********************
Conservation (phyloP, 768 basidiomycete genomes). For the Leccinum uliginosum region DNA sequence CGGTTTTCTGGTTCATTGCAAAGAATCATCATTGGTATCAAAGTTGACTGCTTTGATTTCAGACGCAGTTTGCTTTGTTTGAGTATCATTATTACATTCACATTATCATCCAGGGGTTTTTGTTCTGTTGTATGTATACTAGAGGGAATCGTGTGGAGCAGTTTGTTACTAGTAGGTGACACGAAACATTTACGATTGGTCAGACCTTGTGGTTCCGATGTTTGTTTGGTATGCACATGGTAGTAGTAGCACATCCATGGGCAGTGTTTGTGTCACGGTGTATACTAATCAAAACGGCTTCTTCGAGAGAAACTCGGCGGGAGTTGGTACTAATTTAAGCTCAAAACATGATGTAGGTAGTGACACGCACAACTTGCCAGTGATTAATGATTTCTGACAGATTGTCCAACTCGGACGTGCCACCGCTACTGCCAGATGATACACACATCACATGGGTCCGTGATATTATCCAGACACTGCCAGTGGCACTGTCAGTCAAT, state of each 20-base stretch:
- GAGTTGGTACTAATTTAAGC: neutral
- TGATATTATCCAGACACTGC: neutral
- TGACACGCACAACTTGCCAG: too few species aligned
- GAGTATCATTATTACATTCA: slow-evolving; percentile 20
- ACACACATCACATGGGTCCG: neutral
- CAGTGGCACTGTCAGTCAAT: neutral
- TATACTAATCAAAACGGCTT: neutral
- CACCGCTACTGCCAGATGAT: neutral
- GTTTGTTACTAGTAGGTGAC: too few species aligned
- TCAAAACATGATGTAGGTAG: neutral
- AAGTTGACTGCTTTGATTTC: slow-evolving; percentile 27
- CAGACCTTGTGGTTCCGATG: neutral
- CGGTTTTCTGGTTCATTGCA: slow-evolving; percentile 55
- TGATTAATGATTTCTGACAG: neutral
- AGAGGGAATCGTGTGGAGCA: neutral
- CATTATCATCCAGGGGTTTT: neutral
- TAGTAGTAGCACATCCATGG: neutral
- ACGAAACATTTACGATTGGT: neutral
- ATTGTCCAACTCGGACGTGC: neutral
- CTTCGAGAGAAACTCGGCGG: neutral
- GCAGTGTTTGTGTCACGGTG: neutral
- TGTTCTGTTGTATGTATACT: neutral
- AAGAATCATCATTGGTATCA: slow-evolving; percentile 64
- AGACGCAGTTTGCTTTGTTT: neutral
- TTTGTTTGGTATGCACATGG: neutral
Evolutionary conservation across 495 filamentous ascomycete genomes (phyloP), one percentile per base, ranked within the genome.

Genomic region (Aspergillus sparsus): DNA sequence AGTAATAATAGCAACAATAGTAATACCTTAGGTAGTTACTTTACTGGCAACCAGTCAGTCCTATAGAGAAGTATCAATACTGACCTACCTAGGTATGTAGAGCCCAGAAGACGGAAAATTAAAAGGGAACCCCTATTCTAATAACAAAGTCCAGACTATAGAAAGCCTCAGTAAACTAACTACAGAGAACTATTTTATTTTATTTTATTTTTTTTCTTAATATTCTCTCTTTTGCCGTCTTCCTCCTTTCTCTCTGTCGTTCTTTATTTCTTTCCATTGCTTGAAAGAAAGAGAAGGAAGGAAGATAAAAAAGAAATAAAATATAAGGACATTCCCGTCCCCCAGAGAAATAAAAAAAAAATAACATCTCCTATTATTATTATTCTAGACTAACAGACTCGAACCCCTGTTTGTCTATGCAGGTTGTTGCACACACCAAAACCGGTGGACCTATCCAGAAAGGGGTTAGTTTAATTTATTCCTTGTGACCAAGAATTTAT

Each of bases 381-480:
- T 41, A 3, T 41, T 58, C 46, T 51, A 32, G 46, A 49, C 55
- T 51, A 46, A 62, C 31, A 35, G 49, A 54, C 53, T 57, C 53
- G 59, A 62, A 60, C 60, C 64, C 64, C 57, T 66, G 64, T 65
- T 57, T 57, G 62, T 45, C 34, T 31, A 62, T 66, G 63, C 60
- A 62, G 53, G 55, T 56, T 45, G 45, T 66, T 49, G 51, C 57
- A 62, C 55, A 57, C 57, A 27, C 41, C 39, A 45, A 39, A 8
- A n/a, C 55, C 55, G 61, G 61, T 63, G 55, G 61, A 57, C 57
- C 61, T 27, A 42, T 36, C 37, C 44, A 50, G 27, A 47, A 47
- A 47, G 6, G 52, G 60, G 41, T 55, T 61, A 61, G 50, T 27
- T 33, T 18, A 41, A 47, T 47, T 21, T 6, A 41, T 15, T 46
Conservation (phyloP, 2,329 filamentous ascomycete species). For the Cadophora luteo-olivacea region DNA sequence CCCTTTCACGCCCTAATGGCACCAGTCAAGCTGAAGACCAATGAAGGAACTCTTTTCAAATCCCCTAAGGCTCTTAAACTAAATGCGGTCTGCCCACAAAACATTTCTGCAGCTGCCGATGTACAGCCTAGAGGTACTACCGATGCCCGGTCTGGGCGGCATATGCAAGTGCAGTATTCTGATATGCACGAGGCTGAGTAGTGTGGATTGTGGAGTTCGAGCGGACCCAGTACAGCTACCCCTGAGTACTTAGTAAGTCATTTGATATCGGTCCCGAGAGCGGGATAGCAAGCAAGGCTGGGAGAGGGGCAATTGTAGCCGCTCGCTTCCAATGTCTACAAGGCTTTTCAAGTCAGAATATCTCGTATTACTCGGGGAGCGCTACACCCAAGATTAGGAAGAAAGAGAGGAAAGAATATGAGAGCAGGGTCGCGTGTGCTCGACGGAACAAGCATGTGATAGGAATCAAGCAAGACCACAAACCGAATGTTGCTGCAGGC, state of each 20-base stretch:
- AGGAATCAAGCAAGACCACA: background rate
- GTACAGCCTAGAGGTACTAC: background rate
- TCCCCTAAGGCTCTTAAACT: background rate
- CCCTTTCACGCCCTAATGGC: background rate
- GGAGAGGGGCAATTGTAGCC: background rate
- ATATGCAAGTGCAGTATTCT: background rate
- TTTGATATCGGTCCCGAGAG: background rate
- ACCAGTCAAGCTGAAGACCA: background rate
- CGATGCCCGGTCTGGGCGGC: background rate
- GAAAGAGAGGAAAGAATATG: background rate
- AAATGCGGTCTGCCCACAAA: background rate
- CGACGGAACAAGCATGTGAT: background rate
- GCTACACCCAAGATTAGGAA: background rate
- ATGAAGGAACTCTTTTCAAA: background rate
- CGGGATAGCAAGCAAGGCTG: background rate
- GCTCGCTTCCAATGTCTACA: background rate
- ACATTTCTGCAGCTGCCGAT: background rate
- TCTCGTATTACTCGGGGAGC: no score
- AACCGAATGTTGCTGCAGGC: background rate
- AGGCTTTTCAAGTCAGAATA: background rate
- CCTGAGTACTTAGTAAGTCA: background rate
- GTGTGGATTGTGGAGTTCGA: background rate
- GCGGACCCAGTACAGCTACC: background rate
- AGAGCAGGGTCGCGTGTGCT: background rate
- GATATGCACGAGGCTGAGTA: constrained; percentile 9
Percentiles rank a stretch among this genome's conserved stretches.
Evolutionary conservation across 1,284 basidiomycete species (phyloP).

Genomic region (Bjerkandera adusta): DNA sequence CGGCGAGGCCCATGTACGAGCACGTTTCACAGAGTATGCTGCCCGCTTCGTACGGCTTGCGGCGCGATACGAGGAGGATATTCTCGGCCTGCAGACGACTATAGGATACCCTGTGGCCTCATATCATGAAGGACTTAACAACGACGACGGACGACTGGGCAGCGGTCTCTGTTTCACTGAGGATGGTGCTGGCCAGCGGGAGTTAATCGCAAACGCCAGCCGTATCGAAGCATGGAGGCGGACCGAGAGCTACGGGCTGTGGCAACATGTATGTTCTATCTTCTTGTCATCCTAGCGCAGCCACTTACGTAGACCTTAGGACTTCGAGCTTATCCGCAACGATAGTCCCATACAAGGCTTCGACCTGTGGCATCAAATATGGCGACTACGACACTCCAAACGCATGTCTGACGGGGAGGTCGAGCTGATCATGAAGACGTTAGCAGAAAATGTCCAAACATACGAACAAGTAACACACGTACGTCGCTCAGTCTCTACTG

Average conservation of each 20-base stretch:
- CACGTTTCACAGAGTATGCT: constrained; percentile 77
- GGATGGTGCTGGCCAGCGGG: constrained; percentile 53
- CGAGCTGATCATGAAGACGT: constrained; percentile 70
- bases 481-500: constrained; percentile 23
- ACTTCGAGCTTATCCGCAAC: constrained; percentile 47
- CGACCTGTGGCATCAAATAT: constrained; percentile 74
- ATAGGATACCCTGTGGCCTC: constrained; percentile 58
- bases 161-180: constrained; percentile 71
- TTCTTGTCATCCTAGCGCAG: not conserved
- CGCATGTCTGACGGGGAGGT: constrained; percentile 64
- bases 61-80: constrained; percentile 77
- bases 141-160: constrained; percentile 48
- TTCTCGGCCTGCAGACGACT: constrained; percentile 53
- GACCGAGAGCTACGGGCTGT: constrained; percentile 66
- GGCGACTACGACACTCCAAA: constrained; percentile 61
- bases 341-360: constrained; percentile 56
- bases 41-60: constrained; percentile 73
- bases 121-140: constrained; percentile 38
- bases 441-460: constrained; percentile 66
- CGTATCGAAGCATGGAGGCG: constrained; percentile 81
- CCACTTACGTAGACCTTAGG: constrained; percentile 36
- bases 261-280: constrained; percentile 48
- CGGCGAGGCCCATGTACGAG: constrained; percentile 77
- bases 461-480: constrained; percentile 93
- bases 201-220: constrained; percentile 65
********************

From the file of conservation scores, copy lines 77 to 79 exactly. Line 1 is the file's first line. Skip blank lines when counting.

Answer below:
- bases 161-180: constrained; percentile 71
- TTCTTGTCATCCTAGCGCAG: not conserved
- CGCATGTCTGACGGGGAGGT: constrained; percentile 64